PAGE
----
Tokyo: Asian shares fell on Monday as investors paused to assess the effect of strong US jobs data, which scaled back expectations for more easing ahead of this week’s Federal Reserve meeting, while uncertainty over Chinese growth also weighed on sentiment.
The MSCI Asia Pacific ex-Japan index eased 0.6 percent after rising as much as 1.3 percent on Friday. The index has risen about 12 percent this year.
Japan’s Nikkei average rose to a fresh seven-month high, after jumping more than 2 percent at one point on Friday to top the 10,000 mark for the first time in seven months.
The dollar hovered around three-week highs against a basket of major currencies on Monday, but slipped against the yen to 82.15 yen, after touching a near 11-month high of 82.64 yen on Friday. The euro eased 0.2 percent to $1.3094, after hitting a four-week low of $1.3085.
“The markets were due for a correction after rising too strongly so far, bringing prices to levels which wouldn’t be sustainable,” said Naohiro Niimura, a partner at research and consulting firm Market Risk Advisory Co.
Greece averted the immediate threat of an uncontrolled default when a sufficient number of private creditors agreed on a bond swap deal on Friday that will cut the country’s public debt and clear the way for a new bailout.
While concerns about Europe’s debt crisis will not fade away with the completion of the Greece debt swap deal, the focus will likely shift to global growth and monetary policy, Barclays Capital analysts said.
Data on Friday showed solid growth in US nonfarm payrolls, suggesting the world’s largest economy was strengthening and in less need of further monetary stimulus from the Fed, which holds its policy meeting on Tuesday.
While US data continued to show a recovery trend, economic conditions were dire in Europe and mixed in China.
China’s trade balance plunged $31.5 billion into the red in February as imports swamped exports to leave the largest deficit in at least a decade, data over the weekend showed. Recent data showed China’s inflation cooled in February, while retail sales and industrial output came in below forecast.
“Aside from healthy demand for industrial metals, assessment of recent Chinese data is mixed, and more figures are needed to clarify the uncertainty,” Niimura said.
In a wide-ranging statement highlighting its goals for 2012, the People’s Bank of China (PBOC) promised to reduce state control over China’s interest rates and currency markets to allow market forces to have a bigger play.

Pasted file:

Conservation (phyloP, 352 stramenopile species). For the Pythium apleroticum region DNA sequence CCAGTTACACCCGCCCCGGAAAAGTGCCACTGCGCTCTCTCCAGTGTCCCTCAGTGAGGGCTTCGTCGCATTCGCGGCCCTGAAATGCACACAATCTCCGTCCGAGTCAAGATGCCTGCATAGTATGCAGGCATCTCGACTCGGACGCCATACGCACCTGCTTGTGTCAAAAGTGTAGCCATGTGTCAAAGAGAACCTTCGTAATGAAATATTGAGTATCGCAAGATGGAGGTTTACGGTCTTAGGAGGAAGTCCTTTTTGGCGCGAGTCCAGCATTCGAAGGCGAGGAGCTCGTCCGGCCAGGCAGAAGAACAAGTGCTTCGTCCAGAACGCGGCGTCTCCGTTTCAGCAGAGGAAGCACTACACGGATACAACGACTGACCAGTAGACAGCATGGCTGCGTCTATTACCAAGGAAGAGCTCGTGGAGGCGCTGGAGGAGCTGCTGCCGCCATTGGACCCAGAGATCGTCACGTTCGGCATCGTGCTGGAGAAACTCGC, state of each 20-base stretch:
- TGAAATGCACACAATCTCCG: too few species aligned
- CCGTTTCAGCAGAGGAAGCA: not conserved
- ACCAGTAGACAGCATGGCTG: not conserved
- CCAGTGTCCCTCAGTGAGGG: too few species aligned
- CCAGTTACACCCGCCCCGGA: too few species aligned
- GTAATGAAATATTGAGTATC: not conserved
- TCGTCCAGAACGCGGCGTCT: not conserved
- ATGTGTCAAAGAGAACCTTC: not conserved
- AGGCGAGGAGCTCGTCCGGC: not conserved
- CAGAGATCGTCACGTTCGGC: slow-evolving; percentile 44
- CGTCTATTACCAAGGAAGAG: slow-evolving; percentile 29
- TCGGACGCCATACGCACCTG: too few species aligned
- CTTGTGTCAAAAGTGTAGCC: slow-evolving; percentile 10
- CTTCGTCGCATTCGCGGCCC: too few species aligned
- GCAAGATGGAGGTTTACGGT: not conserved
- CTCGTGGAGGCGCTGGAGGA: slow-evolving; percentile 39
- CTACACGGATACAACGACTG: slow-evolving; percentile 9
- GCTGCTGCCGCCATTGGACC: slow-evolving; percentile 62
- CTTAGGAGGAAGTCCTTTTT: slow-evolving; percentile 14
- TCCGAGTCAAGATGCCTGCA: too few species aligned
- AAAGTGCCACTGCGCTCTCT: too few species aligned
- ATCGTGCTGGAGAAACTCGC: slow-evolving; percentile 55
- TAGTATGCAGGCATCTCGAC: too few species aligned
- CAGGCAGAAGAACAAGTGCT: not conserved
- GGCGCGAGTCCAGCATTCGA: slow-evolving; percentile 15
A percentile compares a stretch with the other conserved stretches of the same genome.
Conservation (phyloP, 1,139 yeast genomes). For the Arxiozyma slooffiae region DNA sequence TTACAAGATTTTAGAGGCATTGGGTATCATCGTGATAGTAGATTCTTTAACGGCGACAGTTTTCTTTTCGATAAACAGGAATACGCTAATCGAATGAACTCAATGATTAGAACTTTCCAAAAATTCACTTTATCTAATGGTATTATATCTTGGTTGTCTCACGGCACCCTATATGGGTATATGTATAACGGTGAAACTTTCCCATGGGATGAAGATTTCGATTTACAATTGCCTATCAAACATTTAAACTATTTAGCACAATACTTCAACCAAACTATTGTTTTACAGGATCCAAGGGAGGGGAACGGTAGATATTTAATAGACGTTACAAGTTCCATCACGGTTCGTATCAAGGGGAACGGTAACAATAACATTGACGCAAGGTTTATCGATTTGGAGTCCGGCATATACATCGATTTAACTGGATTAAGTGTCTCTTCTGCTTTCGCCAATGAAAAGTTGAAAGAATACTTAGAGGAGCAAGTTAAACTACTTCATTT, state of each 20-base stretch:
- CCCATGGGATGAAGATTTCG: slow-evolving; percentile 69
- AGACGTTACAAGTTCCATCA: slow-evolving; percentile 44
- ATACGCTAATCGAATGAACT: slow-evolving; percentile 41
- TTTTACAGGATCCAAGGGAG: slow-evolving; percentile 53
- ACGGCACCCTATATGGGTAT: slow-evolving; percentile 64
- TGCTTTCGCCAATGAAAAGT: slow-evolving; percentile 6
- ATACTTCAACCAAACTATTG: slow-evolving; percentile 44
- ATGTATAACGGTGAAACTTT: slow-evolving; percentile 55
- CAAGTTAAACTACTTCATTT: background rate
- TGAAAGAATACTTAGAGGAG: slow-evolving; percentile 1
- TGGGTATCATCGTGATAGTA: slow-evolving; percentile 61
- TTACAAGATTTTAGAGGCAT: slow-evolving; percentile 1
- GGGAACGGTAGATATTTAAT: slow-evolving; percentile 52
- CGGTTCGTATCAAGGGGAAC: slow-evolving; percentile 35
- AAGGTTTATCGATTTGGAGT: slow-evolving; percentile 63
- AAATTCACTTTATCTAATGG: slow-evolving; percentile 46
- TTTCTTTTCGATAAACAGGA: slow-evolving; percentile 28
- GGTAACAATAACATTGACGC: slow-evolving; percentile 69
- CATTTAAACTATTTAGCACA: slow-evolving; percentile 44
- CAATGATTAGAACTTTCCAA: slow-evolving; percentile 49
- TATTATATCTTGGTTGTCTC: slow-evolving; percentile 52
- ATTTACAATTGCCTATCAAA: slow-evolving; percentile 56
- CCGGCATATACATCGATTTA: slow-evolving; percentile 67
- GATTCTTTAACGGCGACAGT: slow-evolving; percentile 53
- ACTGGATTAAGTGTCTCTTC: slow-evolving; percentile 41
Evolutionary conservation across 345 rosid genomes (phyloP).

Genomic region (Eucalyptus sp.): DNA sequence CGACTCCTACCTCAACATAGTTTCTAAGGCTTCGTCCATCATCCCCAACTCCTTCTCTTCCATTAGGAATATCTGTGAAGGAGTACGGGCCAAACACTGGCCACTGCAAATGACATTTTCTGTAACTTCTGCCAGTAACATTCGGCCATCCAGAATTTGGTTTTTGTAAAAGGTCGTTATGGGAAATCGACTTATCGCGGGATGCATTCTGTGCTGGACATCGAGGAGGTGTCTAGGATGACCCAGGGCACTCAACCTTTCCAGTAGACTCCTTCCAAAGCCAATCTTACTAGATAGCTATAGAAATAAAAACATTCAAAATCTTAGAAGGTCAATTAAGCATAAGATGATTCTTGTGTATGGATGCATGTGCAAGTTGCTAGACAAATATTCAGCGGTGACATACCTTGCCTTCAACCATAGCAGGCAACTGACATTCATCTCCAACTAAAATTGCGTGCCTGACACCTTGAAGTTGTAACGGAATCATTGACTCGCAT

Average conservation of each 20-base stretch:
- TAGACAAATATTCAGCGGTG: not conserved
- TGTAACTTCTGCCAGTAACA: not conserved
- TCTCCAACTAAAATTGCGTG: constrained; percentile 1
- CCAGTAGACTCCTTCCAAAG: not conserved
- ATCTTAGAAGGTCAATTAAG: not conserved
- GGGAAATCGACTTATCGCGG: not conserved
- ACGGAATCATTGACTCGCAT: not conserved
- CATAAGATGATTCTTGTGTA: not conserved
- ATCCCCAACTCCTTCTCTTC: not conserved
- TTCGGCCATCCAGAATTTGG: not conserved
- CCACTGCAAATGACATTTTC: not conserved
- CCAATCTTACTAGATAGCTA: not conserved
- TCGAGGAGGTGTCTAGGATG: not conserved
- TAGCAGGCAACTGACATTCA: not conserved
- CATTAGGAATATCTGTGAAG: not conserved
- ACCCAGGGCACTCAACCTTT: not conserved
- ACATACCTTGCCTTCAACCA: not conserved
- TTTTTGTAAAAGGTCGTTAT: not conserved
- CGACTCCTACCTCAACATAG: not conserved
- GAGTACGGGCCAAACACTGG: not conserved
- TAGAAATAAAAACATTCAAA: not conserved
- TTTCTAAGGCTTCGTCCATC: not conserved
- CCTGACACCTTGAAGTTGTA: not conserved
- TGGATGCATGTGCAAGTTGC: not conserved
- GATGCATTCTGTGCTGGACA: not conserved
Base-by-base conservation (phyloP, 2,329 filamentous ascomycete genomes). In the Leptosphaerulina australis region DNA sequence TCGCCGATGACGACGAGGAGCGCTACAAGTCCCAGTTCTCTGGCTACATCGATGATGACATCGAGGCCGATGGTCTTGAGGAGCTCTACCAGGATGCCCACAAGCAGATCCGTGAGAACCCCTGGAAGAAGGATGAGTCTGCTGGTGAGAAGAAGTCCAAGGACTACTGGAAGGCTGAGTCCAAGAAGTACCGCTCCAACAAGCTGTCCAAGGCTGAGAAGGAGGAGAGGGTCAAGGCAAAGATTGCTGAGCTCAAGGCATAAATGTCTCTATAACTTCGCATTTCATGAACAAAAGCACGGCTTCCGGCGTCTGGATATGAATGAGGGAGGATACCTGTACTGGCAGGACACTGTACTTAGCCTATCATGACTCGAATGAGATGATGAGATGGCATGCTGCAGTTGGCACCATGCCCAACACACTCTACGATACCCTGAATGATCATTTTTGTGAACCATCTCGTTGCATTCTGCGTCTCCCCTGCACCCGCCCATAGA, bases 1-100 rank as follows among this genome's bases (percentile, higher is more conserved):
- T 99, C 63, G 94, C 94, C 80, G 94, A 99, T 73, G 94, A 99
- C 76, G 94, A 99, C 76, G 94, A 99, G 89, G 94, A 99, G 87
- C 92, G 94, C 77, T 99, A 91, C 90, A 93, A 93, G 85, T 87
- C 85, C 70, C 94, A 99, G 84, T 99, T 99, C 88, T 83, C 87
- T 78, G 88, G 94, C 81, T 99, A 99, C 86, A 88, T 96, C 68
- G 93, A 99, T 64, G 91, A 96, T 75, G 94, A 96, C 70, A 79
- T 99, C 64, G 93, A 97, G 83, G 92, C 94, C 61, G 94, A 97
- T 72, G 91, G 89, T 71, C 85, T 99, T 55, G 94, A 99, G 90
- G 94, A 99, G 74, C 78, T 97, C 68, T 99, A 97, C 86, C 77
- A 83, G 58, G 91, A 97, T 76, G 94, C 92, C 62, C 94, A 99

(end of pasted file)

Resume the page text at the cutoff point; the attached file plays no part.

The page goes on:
It also said Beijing has ample room to further cut the reserve requirement ratio for banks, adding that any decision would be based on market liquidity conditions and foreign exchange inflows.
The trade data “means bigger need to stimulate domestic demand – via fiscal stimulus and monetary easing. So we expect 200 bps more in RRR cuts and 50 bps in interest rate cuts later this year,” said Dariusz Kowalczyk, senior economist and strategist for Asia ex-Japan at Credit Agricole CIB, in a note. Following Monday’s PBOC comments, “We expect the PBOC to loosen liquidity in line with slower growth and inflation,” he said.
Greece‘s successful debt restructuring brought some relief to riskier assets on Friday, but poor euro zone growth prospects and fears Portugal may also impose losses on creditors were likely to limit the fall in yields on weaker sovereign bonds.
The International Swaps and Derivatives Association, the arbiter of rules governing the sale and use of credit default swaps, said on Friday Greece triggered the payment on CDS, which act as insurance contracts on defaults or credit restructurings, but did not see a big market impact.
A maximum of $3.16 billion of net outstanding Greek CDS contracts could be paid out, while about 93 percent of CDS contracts are collateralised, meaning investors and dealers hold collateral on their books to cover potential payouts. ISDA said an auction will be held to determine the actual payout amounts on March 19.
Sentiment in Asian credit markets improved slightly, narrowing the spread on the iTraxx Asia ex-Japan investment-grade index by about 1 basis point on Monday.
Brent crude futures fell 0.5 percent to $125.39 a barrel while U.S. crude shed 0.6 percent to $106.79. Copper fell 0.5 percent to $8,454 a tonne.